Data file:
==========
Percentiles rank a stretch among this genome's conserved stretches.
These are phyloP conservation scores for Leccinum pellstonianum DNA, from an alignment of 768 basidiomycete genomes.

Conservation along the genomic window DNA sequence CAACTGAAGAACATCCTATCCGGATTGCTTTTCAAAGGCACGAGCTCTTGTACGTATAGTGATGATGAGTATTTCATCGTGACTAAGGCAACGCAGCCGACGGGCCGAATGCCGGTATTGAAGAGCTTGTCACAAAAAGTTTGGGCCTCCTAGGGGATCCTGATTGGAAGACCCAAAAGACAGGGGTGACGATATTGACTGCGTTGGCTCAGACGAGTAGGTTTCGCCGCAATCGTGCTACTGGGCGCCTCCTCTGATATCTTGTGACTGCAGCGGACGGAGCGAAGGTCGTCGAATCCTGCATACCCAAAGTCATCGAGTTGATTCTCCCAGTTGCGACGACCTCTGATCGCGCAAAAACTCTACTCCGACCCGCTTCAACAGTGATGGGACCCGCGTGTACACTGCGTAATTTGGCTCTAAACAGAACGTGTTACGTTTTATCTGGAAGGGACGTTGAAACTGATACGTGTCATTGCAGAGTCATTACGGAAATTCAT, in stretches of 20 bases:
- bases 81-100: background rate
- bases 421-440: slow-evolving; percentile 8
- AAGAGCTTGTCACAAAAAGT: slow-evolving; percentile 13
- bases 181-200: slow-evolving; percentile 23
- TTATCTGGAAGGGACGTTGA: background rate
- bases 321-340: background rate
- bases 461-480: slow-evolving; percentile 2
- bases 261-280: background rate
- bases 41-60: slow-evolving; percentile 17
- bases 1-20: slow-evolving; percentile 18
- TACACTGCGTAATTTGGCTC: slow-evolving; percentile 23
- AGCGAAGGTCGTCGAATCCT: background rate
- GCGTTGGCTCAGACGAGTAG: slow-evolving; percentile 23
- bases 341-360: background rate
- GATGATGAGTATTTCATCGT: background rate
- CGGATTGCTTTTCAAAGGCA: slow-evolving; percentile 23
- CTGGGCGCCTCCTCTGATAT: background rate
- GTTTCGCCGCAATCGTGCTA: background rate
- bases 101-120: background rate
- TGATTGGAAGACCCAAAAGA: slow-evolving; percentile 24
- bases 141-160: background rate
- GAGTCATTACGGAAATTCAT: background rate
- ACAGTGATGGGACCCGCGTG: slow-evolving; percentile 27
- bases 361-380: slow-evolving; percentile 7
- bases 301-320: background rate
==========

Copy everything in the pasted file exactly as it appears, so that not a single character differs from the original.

Percentiles rank a stretch among this genome's conserved stretches.
These are phyloP conservation scores for Leccinum pellstonianum DNA, from an alignment of 768 basidiomycete genomes.

Conservation along the genomic window DNA sequence CAACTGAAGAACATCCTATCCGGATTGCTTTTCAAAGGCACGAGCTCTTGTACGTATAGTGATGATGAGTATTTCATCGTGACTAAGGCAACGCAGCCGACGGGCCGAATGCCGGTATTGAAGAGCTTGTCACAAAAAGTTTGGGCCTCCTAGGGGATCCTGATTGGAAGACCCAAAAGACAGGGGTGACGATATTGACTGCGTTGGCTCAGACGAGTAGGTTTCGCCGCAATCGTGCTACTGGGCGCCTCCTCTGATATCTTGTGACTGCAGCGGACGGAGCGAAGGTCGTCGAATCCTGCATACCCAAAGTCATCGAGTTGATTCTCCCAGTTGCGACGACCTCTGATCGCGCAAAAACTCTACTCCGACCCGCTTCAACAGTGATGGGACCCGCGTGTACACTGCGTAATTTGGCTCTAAACAGAACGTGTTACGTTTTATCTGGAAGGGACGTTGAAACTGATACGTGTCATTGCAGAGTCATTACGGAAATTCAT, in stretches of 20 bases:
- bases 81-100: background rate
- bases 421-440: slow-evolving; percentile 8
- AAGAGCTTGTCACAAAAAGT: slow-evolving; percentile 13
- bases 181-200: slow-evolving; percentile 23
- TTATCTGGAAGGGACGTTGA: background rate
- bases 321-340: background rate
- bases 461-480: slow-evolving; percentile 2
- bases 261-280: background rate
- bases 41-60: slow-evolving; percentile 17
- bases 1-20: slow-evolving; percentile 18
- TACACTGCGTAATTTGGCTC: slow-evolving; percentile 23
- AGCGAAGGTCGTCGAATCCT: background rate
- GCGTTGGCTCAGACGAGTAG: slow-evolving; percentile 23
- bases 341-360: background rate
- GATGATGAGTATTTCATCGT: background rate
- CGGATTGCTTTTCAAAGGCA: slow-evolving; percentile 23
- CTGGGCGCCTCCTCTGATAT: background rate
- GTTTCGCCGCAATCGTGCTA: background rate
- bases 101-120: background rate
- TGATTGGAAGACCCAAAAGA: slow-evolving; percentile 24
- bases 141-160: background rate
- GAGTCATTACGGAAATTCAT: background rate
- ACAGTGATGGGACCCGCGTG: slow-evolving; percentile 27
- bases 361-380: slow-evolving; percentile 7
- bases 301-320: background rate